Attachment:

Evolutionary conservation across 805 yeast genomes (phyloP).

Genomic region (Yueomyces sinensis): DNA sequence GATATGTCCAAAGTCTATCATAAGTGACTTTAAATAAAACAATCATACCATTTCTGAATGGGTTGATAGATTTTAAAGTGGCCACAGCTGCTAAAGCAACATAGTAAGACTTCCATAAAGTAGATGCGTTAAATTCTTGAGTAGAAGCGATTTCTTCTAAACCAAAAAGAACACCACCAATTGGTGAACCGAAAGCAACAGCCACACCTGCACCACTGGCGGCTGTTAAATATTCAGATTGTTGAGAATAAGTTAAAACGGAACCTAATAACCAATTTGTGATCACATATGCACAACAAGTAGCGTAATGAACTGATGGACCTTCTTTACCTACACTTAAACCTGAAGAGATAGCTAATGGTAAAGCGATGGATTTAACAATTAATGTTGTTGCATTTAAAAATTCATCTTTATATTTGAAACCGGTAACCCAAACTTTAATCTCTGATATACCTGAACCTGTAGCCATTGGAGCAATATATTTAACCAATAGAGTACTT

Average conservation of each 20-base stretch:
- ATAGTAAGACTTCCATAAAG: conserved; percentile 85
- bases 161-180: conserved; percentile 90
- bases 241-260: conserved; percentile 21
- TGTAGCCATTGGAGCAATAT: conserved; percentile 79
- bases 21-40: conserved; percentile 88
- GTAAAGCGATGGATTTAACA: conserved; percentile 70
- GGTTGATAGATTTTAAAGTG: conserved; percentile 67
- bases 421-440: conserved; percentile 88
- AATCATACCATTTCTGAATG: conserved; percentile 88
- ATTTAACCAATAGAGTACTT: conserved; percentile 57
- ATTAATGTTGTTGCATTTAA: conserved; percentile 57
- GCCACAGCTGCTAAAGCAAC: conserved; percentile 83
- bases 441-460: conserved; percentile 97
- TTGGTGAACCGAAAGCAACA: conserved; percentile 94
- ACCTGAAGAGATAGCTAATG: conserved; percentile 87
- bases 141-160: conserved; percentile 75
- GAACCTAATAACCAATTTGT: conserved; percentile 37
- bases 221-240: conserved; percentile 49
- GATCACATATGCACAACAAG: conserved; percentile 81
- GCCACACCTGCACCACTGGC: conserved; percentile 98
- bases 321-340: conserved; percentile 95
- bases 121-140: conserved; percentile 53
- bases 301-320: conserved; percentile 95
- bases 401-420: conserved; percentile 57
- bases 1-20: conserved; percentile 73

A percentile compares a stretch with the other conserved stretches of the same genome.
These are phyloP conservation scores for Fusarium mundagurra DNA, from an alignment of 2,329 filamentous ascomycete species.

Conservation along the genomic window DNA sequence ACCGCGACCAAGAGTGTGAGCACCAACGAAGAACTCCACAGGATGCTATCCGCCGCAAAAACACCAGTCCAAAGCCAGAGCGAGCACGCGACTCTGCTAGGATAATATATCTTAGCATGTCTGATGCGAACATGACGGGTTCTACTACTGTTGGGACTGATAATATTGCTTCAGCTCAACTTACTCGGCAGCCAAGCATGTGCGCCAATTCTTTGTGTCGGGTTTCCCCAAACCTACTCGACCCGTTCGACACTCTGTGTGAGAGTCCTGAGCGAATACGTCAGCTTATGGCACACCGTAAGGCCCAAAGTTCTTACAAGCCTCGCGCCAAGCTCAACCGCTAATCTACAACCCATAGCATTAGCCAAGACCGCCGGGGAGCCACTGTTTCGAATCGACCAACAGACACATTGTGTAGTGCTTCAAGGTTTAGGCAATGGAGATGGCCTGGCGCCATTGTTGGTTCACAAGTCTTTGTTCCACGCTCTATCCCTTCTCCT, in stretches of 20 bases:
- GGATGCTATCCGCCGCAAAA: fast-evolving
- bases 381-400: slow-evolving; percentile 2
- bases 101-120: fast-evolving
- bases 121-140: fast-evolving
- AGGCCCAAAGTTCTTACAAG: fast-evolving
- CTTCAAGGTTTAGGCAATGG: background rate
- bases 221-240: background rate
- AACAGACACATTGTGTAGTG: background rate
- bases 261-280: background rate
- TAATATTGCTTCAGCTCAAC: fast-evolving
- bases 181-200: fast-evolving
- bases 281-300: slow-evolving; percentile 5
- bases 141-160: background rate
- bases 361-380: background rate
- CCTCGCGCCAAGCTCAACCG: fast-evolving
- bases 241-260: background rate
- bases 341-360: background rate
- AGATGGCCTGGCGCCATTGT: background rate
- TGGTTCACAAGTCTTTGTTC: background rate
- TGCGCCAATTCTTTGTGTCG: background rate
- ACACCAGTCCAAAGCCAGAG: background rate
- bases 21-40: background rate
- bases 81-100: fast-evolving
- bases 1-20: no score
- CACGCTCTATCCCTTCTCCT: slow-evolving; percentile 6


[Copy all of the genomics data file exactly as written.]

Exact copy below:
Evolutionary conservation across 805 yeast genomes (phyloP).

Genomic region (Yueomyces sinensis): DNA sequence GATATGTCCAAAGTCTATCATAAGTGACTTTAAATAAAACAATCATACCATTTCTGAATGGGTTGATAGATTTTAAAGTGGCCACAGCTGCTAAAGCAACATAGTAAGACTTCCATAAAGTAGATGCGTTAAATTCTTGAGTAGAAGCGATTTCTTCTAAACCAAAAAGAACACCACCAATTGGTGAACCGAAAGCAACAGCCACACCTGCACCACTGGCGGCTGTTAAATATTCAGATTGTTGAGAATAAGTTAAAACGGAACCTAATAACCAATTTGTGATCACATATGCACAACAAGTAGCGTAATGAACTGATGGACCTTCTTTACCTACACTTAAACCTGAAGAGATAGCTAATGGTAAAGCGATGGATTTAACAATTAATGTTGTTGCATTTAAAAATTCATCTTTATATTTGAAACCGGTAACCCAAACTTTAATCTCTGATATACCTGAACCTGTAGCCATTGGAGCAATATATTTAACCAATAGAGTACTT

Average conservation of each 20-base stretch:
- ATAGTAAGACTTCCATAAAG: conserved; percentile 85
- bases 161-180: conserved; percentile 90
- bases 241-260: conserved; percentile 21
- TGTAGCCATTGGAGCAATAT: conserved; percentile 79
- bases 21-40: conserved; percentile 88
- GTAAAGCGATGGATTTAACA: conserved; percentile 70
- GGTTGATAGATTTTAAAGTG: conserved; percentile 67
- bases 421-440: conserved; percentile 88
- AATCATACCATTTCTGAATG: conserved; percentile 88
- ATTTAACCAATAGAGTACTT: conserved; percentile 57
- ATTAATGTTGTTGCATTTAA: conserved; percentile 57
- GCCACAGCTGCTAAAGCAAC: conserved; percentile 83
- bases 441-460: conserved; percentile 97
- TTGGTGAACCGAAAGCAACA: conserved; percentile 94
- ACCTGAAGAGATAGCTAATG: conserved; percentile 87
- bases 141-160: conserved; percentile 75
- GAACCTAATAACCAATTTGT: conserved; percentile 37
- bases 221-240: conserved; percentile 49
- GATCACATATGCACAACAAG: conserved; percentile 81
- GCCACACCTGCACCACTGGC: conserved; percentile 98
- bases 321-340: conserved; percentile 95
- bases 121-140: conserved; percentile 53
- bases 301-320: conserved; percentile 95
- bases 401-420: conserved; percentile 57
- bases 1-20: conserved; percentile 73

A percentile compares a stretch with the other conserved stretches of the same genome.
These are phyloP conservation scores for Fusarium mundagurra DNA, from an alignment of 2,329 filamentous ascomycete species.

Conservation along the genomic window DNA sequence ACCGCGACCAAGAGTGTGAGCACCAACGAAGAACTCCACAGGATGCTATCCGCCGCAAAAACACCAGTCCAAAGCCAGAGCGAGCACGCGACTCTGCTAGGATAATATATCTTAGCATGTCTGATGCGAACATGACGGGTTCTACTACTGTTGGGACTGATAATATTGCTTCAGCTCAACTTACTCGGCAGCCAAGCATGTGCGCCAATTCTTTGTGTCGGGTTTCCCCAAACCTACTCGACCCGTTCGACACTCTGTGTGAGAGTCCTGAGCGAATACGTCAGCTTATGGCACACCGTAAGGCCCAAAGTTCTTACAAGCCTCGCGCCAAGCTCAACCGCTAATCTACAACCCATAGCATTAGCCAAGACCGCCGGGGAGCCACTGTTTCGAATCGACCAACAGACACATTGTGTAGTGCTTCAAGGTTTAGGCAATGGAGATGGCCTGGCGCCATTGTTGGTTCACAAGTCTTTGTTCCACGCTCTATCCCTTCTCCT, in stretches of 20 bases:
- GGATGCTATCCGCCGCAAAA: fast-evolving
- bases 381-400: slow-evolving; percentile 2
- bases 101-120: fast-evolving
- bases 121-140: fast-evolving
- AGGCCCAAAGTTCTTACAAG: fast-evolving
- CTTCAAGGTTTAGGCAATGG: background rate
- bases 221-240: background rate
- AACAGACACATTGTGTAGTG: background rate
- bases 261-280: background rate
- TAATATTGCTTCAGCTCAAC: fast-evolving
- bases 181-200: fast-evolving
- bases 281-300: slow-evolving; percentile 5
- bases 141-160: background rate
- bases 361-380: background rate
- CCTCGCGCCAAGCTCAACCG: fast-evolving
- bases 241-260: background rate
- bases 341-360: background rate
- AGATGGCCTGGCGCCATTGT: background rate
- TGGTTCACAAGTCTTTGTTC: background rate
- TGCGCCAATTCTTTGTGTCG: background rate
- ACACCAGTCCAAAGCCAGAG: background rate
- bases 21-40: background rate
- bases 81-100: fast-evolving
- bases 1-20: no score
- CACGCTCTATCCCTTCTCCT: slow-evolving; percentile 6